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RICK DU BROW

TV a Uniting Link as Verdicts Come In

April 20, 1993|RICK DU BROW

TV or not TV. . . .

BONDING: It was a TV campfire experience like few others.

When the verdicts in the Rodney G. King trial came down shortly after 7 a.m. Saturday, many in the Los Angeles area were huddled around TV sets, sharing the same tense, historic moment.

In an age when TV viewing is being fractionalized by a flood of channels, the city's local stations became the kind of gathering place that networks used to be for momentous events.

As fortune would have it, the decision to disclose the verdicts as Los Angeles was waking up Saturday turned out to be perfect in terms of addressing a TV audience at a quiet, home-oriented hour.

With offices deserted, most people not at work, schools closed and families still together as the day began, TV was able to command a kind of viewing unity under difficult circumstances, when anything was possible in the uncertain King verdicts.

After the verdicts, as TV helicopters circled downtown, the shots of the quiet Los Angeles below were eerily wonderful. It truly seemed to be the City of Angels. And one would never forget that sight.

A year ago, in the rioting that followed the first King trial, the same helicopters and TV cameras were showing a city in flames; smoke billowing from buildings and alongside freeways in an urban war zone; looters and police and helpless citizens creating an image that raised fears of new violence on Saturday.

But TV's coverage after the verdicts showed, instead, memorable images of the human yearnings for peace in a city racked with violence and concern over further eruptions.

It will be interesting to watch the violence-oriented, often sensational, local TV news broadcasts to see whether they learned something from the power of peace on the home screen or will continue to be part of the problem instead of the solution.

Unfortunately, we probably know the answer already.

*

COMMUNICATOR: Los Angeles Police Chief Willie L. Williams, who took over the job last year, is a TV natural, and it never showed more than during the weekend.

STREET TALK: At the site of the videotaped King beating in 1991, a black community leader said in a dramatic interview with KABC-TV Channel 7 Saturday that she was pleased with the two convictions: "A lot of people thought that they were going to walk."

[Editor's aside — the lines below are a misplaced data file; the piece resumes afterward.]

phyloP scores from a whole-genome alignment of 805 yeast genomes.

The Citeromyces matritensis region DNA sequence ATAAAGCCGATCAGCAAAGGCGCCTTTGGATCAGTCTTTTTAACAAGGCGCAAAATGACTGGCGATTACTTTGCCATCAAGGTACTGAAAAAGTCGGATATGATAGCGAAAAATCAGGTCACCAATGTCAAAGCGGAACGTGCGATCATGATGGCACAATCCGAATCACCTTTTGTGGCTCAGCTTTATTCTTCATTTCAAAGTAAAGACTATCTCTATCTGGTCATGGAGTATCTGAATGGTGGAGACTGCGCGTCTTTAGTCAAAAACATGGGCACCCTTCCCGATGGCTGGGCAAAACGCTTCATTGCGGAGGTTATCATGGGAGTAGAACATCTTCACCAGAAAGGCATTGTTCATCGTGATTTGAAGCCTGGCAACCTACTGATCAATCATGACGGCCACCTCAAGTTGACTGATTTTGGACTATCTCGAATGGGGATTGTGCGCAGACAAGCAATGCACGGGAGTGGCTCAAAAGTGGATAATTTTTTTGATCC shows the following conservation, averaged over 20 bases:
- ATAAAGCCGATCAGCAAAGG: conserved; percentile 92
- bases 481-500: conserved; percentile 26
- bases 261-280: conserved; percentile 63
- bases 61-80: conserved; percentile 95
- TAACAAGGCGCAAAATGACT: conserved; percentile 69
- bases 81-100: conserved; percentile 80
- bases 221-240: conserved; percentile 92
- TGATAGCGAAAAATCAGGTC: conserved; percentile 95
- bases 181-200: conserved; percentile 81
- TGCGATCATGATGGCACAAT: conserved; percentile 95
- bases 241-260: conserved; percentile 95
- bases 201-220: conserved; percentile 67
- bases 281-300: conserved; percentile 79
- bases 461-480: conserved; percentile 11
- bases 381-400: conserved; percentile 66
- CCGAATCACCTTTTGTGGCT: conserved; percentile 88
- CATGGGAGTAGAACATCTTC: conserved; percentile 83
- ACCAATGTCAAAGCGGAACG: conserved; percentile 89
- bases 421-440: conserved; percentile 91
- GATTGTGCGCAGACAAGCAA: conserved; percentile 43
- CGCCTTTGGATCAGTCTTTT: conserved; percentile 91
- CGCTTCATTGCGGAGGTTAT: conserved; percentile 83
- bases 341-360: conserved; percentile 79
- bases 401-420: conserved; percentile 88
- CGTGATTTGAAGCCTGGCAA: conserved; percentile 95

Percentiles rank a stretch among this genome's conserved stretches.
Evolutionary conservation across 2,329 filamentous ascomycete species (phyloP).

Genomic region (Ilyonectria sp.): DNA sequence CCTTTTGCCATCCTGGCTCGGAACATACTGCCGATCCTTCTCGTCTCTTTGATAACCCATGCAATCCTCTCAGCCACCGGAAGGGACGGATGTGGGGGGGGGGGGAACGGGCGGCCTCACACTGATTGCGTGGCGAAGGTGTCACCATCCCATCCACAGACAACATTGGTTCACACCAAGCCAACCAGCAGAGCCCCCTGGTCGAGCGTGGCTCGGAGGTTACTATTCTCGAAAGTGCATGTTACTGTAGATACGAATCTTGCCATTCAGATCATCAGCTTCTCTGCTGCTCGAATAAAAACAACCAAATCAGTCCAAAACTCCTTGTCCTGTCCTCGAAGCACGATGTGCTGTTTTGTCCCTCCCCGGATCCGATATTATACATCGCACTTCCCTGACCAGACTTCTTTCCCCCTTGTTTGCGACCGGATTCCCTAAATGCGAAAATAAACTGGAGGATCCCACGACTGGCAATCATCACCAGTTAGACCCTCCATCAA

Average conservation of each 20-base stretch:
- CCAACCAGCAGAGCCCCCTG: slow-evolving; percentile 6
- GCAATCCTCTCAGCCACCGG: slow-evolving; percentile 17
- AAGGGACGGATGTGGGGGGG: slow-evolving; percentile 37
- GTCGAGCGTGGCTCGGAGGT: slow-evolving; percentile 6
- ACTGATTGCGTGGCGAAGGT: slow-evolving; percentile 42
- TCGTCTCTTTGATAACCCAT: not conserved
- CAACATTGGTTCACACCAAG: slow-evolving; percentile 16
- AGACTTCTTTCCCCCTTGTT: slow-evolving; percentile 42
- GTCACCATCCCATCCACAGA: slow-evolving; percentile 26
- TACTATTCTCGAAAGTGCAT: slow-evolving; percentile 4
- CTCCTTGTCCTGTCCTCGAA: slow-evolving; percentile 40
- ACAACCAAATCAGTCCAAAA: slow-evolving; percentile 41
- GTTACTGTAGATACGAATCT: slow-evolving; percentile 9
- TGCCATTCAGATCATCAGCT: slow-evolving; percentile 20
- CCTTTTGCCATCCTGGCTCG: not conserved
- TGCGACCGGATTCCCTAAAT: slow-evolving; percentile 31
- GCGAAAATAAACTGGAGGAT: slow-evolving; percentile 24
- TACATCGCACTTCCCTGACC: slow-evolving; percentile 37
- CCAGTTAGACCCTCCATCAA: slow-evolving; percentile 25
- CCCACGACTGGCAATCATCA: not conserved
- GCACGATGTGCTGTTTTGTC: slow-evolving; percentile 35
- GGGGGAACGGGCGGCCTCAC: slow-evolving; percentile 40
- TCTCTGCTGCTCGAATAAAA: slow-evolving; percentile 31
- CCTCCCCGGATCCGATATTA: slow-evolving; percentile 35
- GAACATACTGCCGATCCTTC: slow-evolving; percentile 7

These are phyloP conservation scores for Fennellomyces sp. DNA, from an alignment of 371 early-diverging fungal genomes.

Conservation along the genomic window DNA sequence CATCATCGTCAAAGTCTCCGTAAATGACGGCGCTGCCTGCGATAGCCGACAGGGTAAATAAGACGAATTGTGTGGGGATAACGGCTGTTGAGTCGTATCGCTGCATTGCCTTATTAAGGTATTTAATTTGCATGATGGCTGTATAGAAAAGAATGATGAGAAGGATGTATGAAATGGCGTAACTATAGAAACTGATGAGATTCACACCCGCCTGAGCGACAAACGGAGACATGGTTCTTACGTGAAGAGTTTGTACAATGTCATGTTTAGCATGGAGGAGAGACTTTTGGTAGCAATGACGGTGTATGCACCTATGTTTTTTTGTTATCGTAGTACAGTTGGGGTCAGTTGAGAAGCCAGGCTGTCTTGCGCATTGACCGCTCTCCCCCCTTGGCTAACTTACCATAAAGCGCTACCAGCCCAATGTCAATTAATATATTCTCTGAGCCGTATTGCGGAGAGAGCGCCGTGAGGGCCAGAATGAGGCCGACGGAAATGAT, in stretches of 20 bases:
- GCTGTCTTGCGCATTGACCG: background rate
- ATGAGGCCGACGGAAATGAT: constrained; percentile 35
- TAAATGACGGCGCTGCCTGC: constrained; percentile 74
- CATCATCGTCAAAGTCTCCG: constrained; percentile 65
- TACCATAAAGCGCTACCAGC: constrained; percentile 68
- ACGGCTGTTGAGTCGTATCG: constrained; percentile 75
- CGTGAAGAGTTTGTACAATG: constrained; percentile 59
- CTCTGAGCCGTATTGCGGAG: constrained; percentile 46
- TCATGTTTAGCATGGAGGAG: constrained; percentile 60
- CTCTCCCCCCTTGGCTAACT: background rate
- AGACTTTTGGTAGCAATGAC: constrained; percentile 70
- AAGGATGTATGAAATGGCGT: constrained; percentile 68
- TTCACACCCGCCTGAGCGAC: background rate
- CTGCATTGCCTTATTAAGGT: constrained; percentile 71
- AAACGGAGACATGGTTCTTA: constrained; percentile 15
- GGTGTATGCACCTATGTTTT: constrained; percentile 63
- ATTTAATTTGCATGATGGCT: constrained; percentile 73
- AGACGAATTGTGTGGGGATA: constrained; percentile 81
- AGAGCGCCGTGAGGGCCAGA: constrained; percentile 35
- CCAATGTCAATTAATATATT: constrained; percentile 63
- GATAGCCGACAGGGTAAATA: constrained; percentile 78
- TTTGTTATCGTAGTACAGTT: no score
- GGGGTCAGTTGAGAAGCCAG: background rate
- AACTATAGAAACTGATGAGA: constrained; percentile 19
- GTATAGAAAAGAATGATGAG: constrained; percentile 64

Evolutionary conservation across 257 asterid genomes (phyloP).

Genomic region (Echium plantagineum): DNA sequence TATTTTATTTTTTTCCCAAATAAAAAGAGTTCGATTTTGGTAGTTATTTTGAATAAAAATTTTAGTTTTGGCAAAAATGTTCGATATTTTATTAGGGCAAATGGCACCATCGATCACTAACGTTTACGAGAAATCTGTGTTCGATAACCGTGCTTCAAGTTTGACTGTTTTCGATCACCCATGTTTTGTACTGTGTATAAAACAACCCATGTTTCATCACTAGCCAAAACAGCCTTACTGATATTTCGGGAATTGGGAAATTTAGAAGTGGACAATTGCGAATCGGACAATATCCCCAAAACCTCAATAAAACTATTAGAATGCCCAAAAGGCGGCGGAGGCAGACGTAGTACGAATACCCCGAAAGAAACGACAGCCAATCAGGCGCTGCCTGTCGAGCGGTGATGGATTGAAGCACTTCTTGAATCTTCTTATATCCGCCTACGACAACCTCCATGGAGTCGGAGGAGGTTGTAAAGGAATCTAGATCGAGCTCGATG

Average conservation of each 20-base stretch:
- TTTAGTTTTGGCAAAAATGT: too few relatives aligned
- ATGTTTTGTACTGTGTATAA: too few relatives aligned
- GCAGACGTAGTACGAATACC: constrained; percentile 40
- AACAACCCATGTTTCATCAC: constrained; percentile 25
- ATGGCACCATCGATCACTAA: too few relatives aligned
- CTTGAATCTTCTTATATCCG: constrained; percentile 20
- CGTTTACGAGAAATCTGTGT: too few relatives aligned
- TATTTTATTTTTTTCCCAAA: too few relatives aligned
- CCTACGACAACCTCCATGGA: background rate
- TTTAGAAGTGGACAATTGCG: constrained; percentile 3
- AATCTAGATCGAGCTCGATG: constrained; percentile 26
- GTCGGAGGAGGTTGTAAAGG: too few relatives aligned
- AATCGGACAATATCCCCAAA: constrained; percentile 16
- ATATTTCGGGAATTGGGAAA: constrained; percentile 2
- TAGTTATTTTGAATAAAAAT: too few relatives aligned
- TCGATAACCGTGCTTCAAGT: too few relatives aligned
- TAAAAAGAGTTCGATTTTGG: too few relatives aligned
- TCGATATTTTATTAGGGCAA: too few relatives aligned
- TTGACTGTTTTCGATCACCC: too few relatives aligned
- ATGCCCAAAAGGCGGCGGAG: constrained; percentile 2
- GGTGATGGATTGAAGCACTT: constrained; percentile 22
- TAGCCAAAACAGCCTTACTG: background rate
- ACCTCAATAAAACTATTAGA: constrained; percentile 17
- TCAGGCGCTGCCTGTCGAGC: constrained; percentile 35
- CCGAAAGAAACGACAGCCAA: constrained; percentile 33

COMIC RELIEF: Minutes before the verdicts were announced, a KABC reporter asked a National Guardsman: "You're from Kentucky--how are you going to help us out in California?"

TAKING CHARGE: When government officials involved in the King case tried to end their lengthy, televised news conference after the verdicts, a guy in the media told them bluntly: "What's the rush? We've waited seven or eight weeks to speak to you." The government guys stayed.

DESIGNATED HITTER: KTTV-TV Channel 11 recently replaced Chris Harris as its nightly news anchor but called on him in a pinch to do the heavy-duty stuff during its verdict coverage.

LEARNING EXPERIENCE: Los Angeles County Sheriff Sherman Block said on TV that preparations by various agencies for the outcome of the King trial have not been a wasted effort and could be helpful in other emergency situations--for instance, if the Big One hits. It makes sense. Welcome to L.A. It's always something.

LIFE GOES ON: Those TV shots of activities around the city after the verdicts--including kids playing traditional Saturday-morning softball games--served as a genuine catharsis for viewers easing back into the natural swing of things.

SIGNPOST: I guess I knew we were OK Saturday when I flipped on KTLA-TV Channel 5 at 11:15 a.m. and saw "Soul Train."

*

BOOKING: Ice-T does a two-part interview on NBC's "Later With Bob Costas" starting next Tuesday night after the David Letterman show.

TWO FOR THE MONEY: If there are any better shows in all of broadcasting than Garrison Keillor's Saturday-evening radio program on KUSC-FM and Letterman's nightly gig on NBC, I don't know them.

LAST CALL: NBC's big May 20 blast for the finale of "Cheers" will wind up with Jay Leno and "The Tonight Show" originating from Boston's Bull and Finch Pub, the model for the sitcom's bar. "Cheers" cast members will be on hand.

TANDEM: ABC's new Tuesday pairing of "Roseanne" and "Delta" has rolled up solid ratings in recent weeks. With "Roseanne" as its lead-in, "Delta" drew 23% of the audience two weeks ago and then 26% last Tuesday.

MIRROR, MIRROR: The important thing, Richard Simmons says in an infomercial, is to look in the mirror and say, "I am worth it." Well, it may not work in every case.

BULLETIN BOARD: At last--a parody of TV's "fact-based" movies. It's a Fox TV project called "Based on an Untrue Story." And it's about a perfume mogul who loses her sense of smell and, while searching for a cure, encounters "a serial killer, a lecherous high school teacher (who is) after students and a rescue team trying to save a lost child." Dyan Cannon and Rikki Lake are in the cast.

BEING THERE: "If you can't be immortal, why bother?"--Walter Matthau in the film "A New Leaf," rerun on KTTV.

Say good night, Gracie. . . .

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